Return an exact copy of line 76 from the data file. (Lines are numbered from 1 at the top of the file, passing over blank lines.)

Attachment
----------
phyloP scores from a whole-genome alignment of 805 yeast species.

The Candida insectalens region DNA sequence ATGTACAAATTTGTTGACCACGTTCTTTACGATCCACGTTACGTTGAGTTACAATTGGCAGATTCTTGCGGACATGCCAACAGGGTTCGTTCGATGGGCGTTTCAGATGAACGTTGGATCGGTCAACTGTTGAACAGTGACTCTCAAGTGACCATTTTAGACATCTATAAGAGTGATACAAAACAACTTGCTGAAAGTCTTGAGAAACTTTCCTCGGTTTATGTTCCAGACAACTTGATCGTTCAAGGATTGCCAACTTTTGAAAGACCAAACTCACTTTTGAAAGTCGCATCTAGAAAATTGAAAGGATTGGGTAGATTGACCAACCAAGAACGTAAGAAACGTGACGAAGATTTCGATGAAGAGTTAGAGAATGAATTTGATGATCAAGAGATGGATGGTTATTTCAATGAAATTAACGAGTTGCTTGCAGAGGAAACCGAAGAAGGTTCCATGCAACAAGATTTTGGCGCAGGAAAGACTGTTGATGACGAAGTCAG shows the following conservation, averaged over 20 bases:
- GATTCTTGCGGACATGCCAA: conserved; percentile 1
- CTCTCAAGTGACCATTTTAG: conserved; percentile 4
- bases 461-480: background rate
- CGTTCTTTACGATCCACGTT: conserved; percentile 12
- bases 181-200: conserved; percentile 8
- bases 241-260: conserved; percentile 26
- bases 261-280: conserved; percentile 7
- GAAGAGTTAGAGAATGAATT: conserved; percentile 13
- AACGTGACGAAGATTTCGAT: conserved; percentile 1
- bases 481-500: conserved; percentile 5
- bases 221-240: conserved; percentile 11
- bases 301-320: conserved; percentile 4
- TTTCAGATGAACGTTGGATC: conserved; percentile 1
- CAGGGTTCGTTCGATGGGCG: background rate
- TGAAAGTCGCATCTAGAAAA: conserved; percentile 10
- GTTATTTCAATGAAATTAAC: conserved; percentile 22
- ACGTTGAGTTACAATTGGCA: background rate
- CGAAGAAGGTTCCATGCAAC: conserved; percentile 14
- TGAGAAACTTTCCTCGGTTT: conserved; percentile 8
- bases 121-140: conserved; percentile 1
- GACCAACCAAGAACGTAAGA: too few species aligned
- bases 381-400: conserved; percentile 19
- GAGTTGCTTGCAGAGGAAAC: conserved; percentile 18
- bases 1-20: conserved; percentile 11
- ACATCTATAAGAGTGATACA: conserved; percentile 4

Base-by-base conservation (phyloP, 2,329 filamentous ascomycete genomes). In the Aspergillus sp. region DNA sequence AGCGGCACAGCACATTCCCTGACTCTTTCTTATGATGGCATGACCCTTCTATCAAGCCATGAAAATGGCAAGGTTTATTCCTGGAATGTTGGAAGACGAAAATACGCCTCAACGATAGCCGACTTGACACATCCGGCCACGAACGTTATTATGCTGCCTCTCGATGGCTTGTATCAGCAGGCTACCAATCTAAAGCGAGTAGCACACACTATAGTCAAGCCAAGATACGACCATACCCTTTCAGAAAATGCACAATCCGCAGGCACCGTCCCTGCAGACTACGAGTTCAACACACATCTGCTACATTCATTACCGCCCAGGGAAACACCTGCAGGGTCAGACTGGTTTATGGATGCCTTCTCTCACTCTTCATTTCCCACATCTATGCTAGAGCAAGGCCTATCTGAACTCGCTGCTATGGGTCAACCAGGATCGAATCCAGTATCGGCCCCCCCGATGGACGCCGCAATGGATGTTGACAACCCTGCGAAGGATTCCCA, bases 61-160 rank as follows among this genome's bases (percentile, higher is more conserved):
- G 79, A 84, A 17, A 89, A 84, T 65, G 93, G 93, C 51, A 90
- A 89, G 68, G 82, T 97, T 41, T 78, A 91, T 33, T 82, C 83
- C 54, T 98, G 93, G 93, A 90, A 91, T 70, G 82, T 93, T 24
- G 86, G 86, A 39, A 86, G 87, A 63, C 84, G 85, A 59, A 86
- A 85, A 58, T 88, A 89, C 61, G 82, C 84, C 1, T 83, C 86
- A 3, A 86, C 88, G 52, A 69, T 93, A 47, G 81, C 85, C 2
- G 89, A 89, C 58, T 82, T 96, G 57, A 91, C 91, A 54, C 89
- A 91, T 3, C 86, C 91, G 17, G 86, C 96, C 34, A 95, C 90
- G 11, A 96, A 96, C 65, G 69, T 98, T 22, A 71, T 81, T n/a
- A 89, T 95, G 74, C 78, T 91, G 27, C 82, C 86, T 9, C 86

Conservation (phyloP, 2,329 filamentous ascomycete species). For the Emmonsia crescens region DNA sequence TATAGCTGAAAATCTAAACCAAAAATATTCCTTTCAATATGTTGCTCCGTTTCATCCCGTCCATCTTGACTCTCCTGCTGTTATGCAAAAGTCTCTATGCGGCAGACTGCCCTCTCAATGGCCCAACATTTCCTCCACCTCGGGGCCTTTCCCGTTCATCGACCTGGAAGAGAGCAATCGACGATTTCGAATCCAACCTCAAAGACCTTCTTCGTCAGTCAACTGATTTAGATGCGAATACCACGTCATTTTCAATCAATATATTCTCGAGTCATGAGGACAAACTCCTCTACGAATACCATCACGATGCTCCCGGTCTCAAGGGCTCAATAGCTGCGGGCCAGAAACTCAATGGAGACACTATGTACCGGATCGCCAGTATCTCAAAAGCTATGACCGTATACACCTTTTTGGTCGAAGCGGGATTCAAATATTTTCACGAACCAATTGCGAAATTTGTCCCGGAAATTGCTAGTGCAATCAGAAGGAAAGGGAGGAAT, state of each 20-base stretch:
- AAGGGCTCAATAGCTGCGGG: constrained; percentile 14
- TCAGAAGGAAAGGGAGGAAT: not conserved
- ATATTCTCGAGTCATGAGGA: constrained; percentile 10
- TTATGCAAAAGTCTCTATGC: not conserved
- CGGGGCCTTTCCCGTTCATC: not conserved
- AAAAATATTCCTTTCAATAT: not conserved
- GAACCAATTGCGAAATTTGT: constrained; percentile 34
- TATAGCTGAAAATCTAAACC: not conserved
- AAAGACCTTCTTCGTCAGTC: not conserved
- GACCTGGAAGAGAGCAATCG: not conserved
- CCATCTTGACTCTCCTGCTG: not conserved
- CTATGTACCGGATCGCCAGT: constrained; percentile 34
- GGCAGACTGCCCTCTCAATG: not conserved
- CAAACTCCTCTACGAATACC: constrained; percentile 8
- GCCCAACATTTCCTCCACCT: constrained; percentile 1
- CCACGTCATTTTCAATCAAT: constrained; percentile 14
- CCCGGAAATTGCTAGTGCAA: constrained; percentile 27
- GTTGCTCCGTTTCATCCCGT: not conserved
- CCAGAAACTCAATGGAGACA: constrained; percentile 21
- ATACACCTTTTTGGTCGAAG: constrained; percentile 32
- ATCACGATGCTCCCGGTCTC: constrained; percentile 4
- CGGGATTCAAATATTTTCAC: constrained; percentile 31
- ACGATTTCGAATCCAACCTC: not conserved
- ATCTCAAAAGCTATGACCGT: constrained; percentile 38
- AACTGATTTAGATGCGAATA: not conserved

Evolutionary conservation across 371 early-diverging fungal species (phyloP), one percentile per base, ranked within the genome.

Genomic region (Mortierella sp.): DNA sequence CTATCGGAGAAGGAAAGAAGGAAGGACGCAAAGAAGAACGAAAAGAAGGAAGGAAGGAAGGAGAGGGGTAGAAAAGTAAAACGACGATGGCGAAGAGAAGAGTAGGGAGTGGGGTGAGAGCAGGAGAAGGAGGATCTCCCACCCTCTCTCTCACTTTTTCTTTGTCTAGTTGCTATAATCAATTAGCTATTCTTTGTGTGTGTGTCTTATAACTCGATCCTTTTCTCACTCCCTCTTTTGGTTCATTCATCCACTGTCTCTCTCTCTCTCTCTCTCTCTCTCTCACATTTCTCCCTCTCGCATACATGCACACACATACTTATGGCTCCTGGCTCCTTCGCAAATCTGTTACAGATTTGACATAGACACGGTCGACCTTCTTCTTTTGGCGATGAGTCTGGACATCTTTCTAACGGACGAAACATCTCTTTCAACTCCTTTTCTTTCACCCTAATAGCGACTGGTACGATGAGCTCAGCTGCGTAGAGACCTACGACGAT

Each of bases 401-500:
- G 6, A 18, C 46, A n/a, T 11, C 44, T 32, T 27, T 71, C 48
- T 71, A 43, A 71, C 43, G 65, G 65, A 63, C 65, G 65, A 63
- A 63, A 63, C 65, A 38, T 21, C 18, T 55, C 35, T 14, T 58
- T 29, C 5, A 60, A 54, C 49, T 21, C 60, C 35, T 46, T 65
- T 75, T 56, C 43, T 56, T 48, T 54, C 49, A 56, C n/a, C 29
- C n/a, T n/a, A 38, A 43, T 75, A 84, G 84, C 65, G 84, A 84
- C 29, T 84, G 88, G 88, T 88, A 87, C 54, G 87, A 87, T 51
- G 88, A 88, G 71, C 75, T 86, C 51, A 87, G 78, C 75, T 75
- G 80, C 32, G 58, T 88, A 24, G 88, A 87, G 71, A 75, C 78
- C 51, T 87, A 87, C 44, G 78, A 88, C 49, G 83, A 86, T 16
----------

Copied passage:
- G 80, C 32, G 58, T 88, A 24, G 88, A 87, G 71, A 75, C 78